I trust everyone is doing well!

Levenger jumps in with both feet…stub nibs!

7 05 2008

A quick one that I hadn’t had the chance to mention yet…

Levenger has recently jumped in to the world of customized nibs with a new stub/italic nib for their TrueWriter series!

I’ve had the chance to play with one of these for a while now (for a time, they were available in-store), and I have to say…it’s GREAT!  Super-smooth, and enough of an italic cut that it’ll give you great line variation!  Sadly, I don’t have any writing samples or homebrew pics because the TrueWriter is currently on loan to a good friend in North Hollywood.  When she’s done with it, though, I’ll take a few and post ’em up. 

Here’s a few pictures borrowed from their website.

Getting back in the saddle…

30 04 2008

Just wanted to let everyone know that I haven’t forgotten the blog, and also to apologize for my absence.  There’s been a new set of realities to get used to lately, and that’s taken a little time.  Rest assured, though…there’ll be some new content soon.  Hopefully tomorrow.  I’ve got stuff ready (almost), but haven’t had the time to put the finishing touches on it all yet.  Thanks for being patient.

Where did "Brassing Adds Character" come from?

24 02 2008

A few people have asked me about this from time to time, and since I had a few minutes, I thought I’d answer the question.

The title “Brassing Adds Character” was really derived from two things. 

  • My interest in vintage pens
  • An old Chevy pickup truck commercial

If you’ve been following this blog for a while, you’ve figured out that there’s more time spent on fountain pen reviews and the like than most out there (although I do try to mix in a bit on the productivity side, and a few hacks here and there).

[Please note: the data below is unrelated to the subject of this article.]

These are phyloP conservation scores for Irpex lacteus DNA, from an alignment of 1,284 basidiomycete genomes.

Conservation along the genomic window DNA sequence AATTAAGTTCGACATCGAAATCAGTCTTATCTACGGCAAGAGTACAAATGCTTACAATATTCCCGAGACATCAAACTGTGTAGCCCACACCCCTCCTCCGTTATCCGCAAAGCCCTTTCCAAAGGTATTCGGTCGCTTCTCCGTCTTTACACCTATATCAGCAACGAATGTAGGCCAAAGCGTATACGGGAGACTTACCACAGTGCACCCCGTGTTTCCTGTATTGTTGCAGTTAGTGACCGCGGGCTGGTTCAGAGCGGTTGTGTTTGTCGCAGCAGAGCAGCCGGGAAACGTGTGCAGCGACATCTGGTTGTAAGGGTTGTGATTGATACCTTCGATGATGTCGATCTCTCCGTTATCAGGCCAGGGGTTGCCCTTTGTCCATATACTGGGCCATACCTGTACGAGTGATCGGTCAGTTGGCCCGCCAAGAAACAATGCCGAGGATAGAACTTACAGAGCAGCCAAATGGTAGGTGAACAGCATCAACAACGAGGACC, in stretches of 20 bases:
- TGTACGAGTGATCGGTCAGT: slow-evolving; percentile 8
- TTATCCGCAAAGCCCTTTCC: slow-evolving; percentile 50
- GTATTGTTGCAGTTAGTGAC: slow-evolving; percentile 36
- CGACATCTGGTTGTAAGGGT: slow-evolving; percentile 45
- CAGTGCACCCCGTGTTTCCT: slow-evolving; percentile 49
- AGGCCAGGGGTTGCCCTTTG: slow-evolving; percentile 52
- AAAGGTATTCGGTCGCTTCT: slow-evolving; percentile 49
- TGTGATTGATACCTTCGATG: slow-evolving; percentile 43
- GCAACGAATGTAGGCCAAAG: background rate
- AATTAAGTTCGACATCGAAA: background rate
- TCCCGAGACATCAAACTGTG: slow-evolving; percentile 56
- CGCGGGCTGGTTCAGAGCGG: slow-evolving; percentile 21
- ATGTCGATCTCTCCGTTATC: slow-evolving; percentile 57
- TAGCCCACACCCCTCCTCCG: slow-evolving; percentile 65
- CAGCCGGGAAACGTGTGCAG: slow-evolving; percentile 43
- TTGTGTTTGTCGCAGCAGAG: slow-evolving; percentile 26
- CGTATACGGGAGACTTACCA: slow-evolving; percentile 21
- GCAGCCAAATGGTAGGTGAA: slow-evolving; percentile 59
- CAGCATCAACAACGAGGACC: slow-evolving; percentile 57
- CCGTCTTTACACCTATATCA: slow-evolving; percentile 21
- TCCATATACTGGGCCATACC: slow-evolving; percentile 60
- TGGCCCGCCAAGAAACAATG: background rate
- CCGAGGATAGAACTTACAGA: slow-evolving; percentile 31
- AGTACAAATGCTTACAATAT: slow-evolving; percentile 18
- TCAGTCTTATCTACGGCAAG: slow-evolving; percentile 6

Many of you who know me personally also know that I really enjoy vintage pens, although they’re a bit difficult to review because each one is so different.  If I review a 1945 Dove Grey Parker “51” and urge you to buy it because they’re such outstanding pens, there’s no guarantees that your 1945 Dove Grey will end up being as outstanding as mine.  Vintage pens have been through a lot, and each one has its own story to tell.  The story that mine tells will undoubtedly be different than the one that yours tells.  I think that’s part of the joy of hunting through antique shops and flea markets looking for these things.  Each pen tells a story.

A few years ago (probably 10 or more), there was a TV spot that ran here in the States for Chevy trucks that showed an old rancher/farmer who had a shiny new Silverado hooked up to a big old stump in the ground that he was trying to pull out.  If memory serves me right (and honestly, it’s a bit fuzzy on this commercial), when he gave it a little throttle to get the stump out, the chain came loose from the stump or something, and at any rate, it ended up coming forward pretty hard and denting the tailgate.  The tagline at the end of the ad was “Dents Add Character.”

In my opinion, that’s where the two thought lines converge.  Each pen tells a story.  Most vintage pens (most vintage anything, really) aren’t perfect.  They’ve got dings, dents, and in many cases, spots where the metal has started to wear away (brassing).  That brassing, along with the dents, all tell a story. 

Hence, brassing adds character.